“The rye bread,” said Billy.
“And if this land,” Pee-wee continued, “that used to be a peninsula and stuck out over the river from your field and trespassed on the scow when it didn’t have any right to because it wasn’t friends with the dredge men—if this land wants to stay here it can.”
“What do you say, Mr. Trimmer?” Townsend laughed. “If you want to tow this whole business back up to your place we’ll help you shovel the land off the scow. We don’t want to camp on an island that violates the law. But you haven’t got anything to do with this scow. I’m not asking you how it got alongside your field or why the dredging people didn’t take it away when they took the dredge away; that’s your business,” he added rather significantly. “We’ll admit the land is yours——”
“No, we won’t!” said Pee-wee.
“Yes, we will,” said Townsend quietly. “Now what do you want to do about this property? Shall we wrap it up for you or shall we send it? Our dealings are with the steam dredge people. Now what do you say? By the way, will you have a cruller?”
It was perfectly evident that Townsend Ripley, with rather more quiet shrewdness than any of them had given him credit for, had gently stabbed Mr. Trimmer in a weak spot. It was the scow that old Trimmer wanted. How he had come by it had been only faintly suggested by Townsend. How it had chanced to be moored in that secluded spot under the projecting land after the big dredge had gone away, was not discussed and is not a part of this story. It seemed evident that old Trimmer was rather disturbed at the thought of the boys getting in touch with the dredge people.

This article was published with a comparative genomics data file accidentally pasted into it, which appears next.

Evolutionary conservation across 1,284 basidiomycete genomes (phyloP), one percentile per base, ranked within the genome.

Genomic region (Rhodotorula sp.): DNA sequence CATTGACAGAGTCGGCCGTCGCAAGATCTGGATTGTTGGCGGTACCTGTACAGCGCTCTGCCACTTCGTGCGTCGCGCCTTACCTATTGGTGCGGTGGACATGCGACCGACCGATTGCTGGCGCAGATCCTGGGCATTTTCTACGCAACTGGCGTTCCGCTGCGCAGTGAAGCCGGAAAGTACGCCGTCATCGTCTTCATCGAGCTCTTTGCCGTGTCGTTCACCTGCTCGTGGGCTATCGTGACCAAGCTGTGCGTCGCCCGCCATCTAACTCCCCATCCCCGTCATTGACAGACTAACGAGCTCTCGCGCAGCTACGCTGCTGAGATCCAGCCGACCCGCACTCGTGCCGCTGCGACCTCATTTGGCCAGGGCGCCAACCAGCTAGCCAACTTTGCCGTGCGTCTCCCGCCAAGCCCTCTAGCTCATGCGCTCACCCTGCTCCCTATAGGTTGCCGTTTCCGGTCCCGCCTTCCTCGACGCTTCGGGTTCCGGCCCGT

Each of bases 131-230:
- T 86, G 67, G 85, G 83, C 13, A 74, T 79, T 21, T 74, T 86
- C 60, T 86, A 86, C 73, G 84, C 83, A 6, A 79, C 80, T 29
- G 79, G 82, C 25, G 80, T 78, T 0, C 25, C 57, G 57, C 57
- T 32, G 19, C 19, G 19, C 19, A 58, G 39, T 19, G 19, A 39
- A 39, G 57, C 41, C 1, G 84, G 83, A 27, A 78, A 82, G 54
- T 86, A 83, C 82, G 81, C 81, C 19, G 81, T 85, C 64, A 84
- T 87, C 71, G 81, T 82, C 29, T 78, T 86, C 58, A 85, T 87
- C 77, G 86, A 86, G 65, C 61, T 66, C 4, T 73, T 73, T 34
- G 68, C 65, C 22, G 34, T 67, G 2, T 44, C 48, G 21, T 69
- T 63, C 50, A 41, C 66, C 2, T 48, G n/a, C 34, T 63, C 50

“Go ahead n’ camp on it then,” he said in sulky surrender; “and don’t make a nuisance of yourselves writin’ letters to the dredging company. Them men has got something else ter do besides bothering with a crew of crazy youngsters.”
“But you know what you said about trespassing, Mr. Trimmer,” said Townsend. “You have taught us that we shouldn’t trespass and we thank you for the lesson. We’ll have to drop Mr. Steam a line. How about a cruller, Mr. Trimmer? They were just stolen from our small friend’s kitchen. Don’t care for stolen fruit, hey? You’re too particular, Mr. Trimmer.”
LIFE ON THE UNKNOWN SHORE
Seldom has there been a surrender so complete and unconditional. There were no banners to celebrate the triumph (for which Pee-wee took all the credit) but as old Trimmer started up the river Pee-wee turned the sign so that the word GO faced the departing voyager like a commanding finger to order the vanquished from his victorious presence.
“Do you think he had some treasure in the scow?” Pee-wee asked. “Maybe if we dig we’ll find some gold nuggets.”
“Let’s try some of those cocoanut nuggets,” said Townsend.